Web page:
Topless – that’s what Grace Optics calls the design of their M1 red dot sight because as you can see in the pictures, it lacks a top strap of the housing over the window. The advantage of this design is that it provides a less obstructed field of view which should result in faster target acquisition. Grace Optics claims that despite this open-top design, the M1 sight is still very robust because “the glass is very strong and the side bars make it just as strong as any other sight on the market“.
The Grace Optics M1 is a non-magnified open-emitter reflex sight available with 3-MOA or 6-MOA dots of both red and green color options. The dots have 10 illumination settings including two night vision modes. The brightness level is selected via the two rubberized buttons located on either side of the housing. The sight is powered by a single CR1632 battery and has an advertised battery life of 10,000 hours. The access to the battery compartment is from the top of the housing which will allow changing the battery without removing the sight from the firearm. The windage and elevation are adjustable within a 50 MOA range. This sight utilizes SIG Sauer Romeo 1 mounting footprint and comes with a Picatinny rail adapter. The Grace Optics M1 sight is waterproof with an IPX7 rating (withstands submersion to 1-meter depth for 30 minutes). It weighs in at one ounce and has the following dimensions: length – 1.6″; width – 1.3″; height – .8″, lens size – 24mm.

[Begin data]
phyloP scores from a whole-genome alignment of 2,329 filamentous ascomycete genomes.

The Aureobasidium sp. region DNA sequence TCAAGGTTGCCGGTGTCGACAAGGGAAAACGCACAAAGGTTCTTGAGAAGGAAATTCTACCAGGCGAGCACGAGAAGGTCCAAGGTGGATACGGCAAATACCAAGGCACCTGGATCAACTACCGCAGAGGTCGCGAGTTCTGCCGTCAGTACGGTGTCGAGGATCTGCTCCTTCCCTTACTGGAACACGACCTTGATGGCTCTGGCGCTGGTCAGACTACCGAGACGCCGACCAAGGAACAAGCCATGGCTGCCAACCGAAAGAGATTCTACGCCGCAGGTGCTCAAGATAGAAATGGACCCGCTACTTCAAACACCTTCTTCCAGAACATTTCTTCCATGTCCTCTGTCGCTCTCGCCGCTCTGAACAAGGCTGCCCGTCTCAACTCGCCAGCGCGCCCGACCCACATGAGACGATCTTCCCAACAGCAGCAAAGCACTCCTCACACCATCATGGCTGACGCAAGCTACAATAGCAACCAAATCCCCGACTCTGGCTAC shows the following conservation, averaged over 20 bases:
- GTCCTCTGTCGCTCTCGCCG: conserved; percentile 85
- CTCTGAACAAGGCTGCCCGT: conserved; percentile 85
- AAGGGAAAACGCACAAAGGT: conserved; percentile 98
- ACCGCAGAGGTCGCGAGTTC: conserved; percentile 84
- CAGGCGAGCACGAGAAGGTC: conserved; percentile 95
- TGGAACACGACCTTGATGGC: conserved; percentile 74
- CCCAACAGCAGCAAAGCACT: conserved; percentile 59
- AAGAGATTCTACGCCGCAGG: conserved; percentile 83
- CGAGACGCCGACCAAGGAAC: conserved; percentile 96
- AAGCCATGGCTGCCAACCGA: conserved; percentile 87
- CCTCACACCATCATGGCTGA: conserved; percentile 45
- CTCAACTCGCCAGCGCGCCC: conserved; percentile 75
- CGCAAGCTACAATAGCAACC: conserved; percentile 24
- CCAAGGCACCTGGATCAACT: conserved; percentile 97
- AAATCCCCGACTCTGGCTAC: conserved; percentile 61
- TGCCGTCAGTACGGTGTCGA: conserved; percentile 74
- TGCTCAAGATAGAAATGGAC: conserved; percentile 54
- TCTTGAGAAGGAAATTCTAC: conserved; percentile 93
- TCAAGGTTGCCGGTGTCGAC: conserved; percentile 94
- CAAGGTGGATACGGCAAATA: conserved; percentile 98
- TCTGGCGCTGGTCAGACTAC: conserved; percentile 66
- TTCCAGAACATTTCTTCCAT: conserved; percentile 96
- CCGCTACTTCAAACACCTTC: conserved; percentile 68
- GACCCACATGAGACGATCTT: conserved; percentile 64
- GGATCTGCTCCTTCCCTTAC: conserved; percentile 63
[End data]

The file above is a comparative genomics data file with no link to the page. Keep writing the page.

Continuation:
The Grace Optics M1 red dot sight is listed on the company’s website at an MSRP of $199.95.
I really like outside the box designs like this. The less obstructed field of view should be a benefit for novice and experienced shooters alike. Of course, the open-top design is likely not as robust as conventional closed top sights when it comes to impacts from the top. However, the M1 sight has quite a thick lens and what I’d really like to see is an endurance test showing what kind of abuse the exposed lens can withstand. What do you guys think about Grace Optics M1 reflex sight?
Pictures by Grace Optics, www.grace-optics.com